Maybe you speak French or maybe you’d just like your dog to speak, or rather know, French. Either way, if you teach your dog the same commands you know in English in the French language, you’ll have a fabulously fun bilingual dog.
Imagine going to the dog parks and having your dog perform for other dogs and owners while you give only French commands.
‘Ohh-la-la,’ others will say. ‘You know French.’
‘My dog does. He knows French and English.’
Once your pup has mastered simple obedience commands in French, you can teach him fun tricks in French and put on a show. Your audience may not know what to expect unless they speak your dog’s new language as well.
Training commands in another language like French isn’t much different than teaching commands in your native language. You will repeat the commands, get your pup into position or performing a trick, and then reward when he is successful. If your little guy already knows commands in English or another language, you will need to work with each command in the language he knows already as well as in French. After working with both languages, you will transition over time to only French so he knows he can perform that command with words other than the ones he knew before.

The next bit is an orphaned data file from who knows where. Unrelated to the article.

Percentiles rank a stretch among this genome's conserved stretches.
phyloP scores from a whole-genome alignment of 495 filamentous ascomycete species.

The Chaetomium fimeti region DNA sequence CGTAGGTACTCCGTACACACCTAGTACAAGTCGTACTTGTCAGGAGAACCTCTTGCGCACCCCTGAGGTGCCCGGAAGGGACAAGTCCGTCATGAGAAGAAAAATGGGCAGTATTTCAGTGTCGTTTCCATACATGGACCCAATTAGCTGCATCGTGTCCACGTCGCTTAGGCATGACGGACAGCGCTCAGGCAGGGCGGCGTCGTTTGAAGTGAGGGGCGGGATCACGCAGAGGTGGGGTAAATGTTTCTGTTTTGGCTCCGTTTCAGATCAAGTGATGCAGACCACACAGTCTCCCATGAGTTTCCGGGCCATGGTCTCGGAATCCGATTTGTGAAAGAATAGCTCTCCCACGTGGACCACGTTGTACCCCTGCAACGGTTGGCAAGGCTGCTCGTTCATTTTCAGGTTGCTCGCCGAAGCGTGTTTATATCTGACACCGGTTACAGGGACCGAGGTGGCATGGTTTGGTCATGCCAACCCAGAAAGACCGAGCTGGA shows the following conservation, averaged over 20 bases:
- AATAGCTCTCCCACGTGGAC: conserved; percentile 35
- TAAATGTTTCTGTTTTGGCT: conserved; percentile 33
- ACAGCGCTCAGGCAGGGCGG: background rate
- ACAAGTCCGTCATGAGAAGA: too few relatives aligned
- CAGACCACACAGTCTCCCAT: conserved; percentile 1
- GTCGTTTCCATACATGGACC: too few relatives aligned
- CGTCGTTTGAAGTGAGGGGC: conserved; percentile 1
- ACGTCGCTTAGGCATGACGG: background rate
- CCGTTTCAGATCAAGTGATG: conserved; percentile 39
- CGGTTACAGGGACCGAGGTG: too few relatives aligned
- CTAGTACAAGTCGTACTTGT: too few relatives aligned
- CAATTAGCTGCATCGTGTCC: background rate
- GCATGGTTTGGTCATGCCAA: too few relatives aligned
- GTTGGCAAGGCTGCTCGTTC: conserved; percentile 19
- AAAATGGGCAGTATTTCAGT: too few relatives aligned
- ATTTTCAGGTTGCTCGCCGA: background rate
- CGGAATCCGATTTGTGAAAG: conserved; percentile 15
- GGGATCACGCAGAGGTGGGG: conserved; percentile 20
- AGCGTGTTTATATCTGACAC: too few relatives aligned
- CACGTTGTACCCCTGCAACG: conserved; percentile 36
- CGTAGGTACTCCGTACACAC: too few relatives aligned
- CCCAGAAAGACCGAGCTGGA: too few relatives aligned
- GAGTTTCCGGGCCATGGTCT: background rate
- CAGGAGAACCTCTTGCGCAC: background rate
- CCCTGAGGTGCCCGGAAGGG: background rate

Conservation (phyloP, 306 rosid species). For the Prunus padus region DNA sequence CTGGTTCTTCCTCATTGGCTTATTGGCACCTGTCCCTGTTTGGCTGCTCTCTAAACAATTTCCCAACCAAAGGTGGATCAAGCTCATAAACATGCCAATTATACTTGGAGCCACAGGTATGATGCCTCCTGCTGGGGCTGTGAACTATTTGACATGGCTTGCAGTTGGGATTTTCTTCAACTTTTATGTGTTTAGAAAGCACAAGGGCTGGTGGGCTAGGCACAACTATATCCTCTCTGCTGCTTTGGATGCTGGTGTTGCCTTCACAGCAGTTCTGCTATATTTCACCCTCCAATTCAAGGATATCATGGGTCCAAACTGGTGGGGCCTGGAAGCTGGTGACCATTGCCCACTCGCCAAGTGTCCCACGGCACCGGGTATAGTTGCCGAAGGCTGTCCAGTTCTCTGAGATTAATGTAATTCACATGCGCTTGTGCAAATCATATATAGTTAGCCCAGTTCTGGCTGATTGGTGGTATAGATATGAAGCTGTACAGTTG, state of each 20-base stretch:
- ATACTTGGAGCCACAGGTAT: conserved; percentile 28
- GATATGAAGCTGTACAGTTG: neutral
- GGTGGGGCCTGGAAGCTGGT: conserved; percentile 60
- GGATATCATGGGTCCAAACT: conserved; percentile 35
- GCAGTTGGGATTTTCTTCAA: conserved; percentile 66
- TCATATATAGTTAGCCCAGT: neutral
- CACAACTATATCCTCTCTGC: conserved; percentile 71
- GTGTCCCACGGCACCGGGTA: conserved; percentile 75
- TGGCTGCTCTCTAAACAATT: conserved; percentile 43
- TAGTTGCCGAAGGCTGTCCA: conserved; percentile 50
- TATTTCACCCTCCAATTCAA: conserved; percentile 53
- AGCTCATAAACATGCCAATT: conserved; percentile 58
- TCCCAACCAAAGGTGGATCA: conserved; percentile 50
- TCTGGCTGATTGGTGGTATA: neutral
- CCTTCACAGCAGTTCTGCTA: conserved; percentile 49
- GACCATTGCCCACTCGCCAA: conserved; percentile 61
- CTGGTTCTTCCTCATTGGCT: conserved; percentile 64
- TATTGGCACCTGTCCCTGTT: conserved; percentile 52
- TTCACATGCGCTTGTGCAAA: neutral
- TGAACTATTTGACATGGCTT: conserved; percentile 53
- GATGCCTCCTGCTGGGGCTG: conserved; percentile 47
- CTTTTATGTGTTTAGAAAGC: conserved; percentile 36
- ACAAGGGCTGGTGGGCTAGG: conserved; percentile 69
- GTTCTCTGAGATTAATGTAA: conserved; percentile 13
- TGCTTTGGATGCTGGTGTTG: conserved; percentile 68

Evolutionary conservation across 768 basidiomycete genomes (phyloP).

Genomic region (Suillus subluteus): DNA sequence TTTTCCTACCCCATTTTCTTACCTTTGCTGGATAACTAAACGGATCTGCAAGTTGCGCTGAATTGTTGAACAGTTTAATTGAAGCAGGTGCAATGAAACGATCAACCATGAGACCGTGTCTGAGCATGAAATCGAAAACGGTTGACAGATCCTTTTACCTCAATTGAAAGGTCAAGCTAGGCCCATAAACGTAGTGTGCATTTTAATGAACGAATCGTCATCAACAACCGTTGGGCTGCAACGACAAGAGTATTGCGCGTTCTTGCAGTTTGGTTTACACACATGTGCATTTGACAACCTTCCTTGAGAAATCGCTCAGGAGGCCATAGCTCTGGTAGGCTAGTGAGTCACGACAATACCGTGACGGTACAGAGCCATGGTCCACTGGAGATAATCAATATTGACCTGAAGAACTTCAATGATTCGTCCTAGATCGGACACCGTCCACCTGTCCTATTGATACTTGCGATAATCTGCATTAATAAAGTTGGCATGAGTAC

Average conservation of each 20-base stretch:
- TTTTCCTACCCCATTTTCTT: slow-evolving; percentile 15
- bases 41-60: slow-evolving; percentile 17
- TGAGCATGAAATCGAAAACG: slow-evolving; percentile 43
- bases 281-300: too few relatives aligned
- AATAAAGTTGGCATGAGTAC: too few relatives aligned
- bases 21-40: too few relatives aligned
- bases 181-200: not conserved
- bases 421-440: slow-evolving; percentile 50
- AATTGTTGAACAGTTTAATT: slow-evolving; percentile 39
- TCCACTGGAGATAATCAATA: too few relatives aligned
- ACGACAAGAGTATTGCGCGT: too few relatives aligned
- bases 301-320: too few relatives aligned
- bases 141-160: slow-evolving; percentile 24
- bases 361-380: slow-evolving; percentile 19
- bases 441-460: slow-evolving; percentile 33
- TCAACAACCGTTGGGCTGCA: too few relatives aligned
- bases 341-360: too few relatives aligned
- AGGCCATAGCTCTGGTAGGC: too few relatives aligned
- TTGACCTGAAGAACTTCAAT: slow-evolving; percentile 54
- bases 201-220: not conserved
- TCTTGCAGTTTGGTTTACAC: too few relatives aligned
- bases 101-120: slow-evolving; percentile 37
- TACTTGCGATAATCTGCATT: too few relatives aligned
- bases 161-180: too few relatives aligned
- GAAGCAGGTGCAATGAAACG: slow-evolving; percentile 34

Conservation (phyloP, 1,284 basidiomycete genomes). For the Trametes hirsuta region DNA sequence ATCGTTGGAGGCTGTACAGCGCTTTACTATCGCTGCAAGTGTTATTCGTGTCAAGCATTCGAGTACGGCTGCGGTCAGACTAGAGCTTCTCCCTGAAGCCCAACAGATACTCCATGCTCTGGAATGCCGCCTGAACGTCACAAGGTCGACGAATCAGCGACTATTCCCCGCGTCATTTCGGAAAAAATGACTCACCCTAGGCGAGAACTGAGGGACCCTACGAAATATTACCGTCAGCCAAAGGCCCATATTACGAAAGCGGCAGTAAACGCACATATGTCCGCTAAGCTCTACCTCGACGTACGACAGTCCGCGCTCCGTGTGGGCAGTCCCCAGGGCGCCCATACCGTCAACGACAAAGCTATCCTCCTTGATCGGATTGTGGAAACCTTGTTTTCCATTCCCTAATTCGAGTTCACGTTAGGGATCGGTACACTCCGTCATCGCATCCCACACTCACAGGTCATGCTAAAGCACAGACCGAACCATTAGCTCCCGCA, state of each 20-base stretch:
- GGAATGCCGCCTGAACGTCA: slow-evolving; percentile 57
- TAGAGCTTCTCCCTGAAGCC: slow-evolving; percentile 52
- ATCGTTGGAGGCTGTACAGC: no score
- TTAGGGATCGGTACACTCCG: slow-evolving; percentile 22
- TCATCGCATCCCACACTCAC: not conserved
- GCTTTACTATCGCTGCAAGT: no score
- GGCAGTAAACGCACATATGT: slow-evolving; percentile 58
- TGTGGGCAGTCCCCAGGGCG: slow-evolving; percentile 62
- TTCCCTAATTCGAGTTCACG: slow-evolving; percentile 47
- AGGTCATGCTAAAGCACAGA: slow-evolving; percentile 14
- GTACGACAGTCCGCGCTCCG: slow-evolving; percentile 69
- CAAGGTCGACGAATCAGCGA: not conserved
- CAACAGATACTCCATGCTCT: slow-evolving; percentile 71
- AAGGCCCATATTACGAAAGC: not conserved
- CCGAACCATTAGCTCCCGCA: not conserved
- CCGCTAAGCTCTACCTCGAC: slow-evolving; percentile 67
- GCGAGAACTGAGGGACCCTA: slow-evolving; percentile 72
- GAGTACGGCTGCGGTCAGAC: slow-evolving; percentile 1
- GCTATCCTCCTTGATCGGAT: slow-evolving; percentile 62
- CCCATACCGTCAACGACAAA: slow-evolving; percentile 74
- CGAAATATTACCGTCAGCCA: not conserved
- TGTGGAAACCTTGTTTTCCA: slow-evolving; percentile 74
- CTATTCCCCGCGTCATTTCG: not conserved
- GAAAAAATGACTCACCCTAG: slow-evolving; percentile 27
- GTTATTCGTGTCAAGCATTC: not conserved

You can train any dog at any age commands in French. Just make sure the commands you use are consistent. A puppy is a quick student while an older dog, especially one who has only learned commands in one language, may take a bit more time to adjust to learning new commands for old tricks.
You will need some delicious treats and scheduled time to teach these new commands. Since some of these tricks may be new to your dog, work with one command at a time. Plan your sessions in a quiet room free of distractions. This way your pup can focus on you and learning his new language.
what is the french command for stand. Thank you
Hello Brandon, The French command for stand is "Debout" pronounced "da-boo". Here is a resource for other commands as well: https://www4.uwsp.edu/psych/dog/languag1.htm Best of luck training, Caitlin Crittenden
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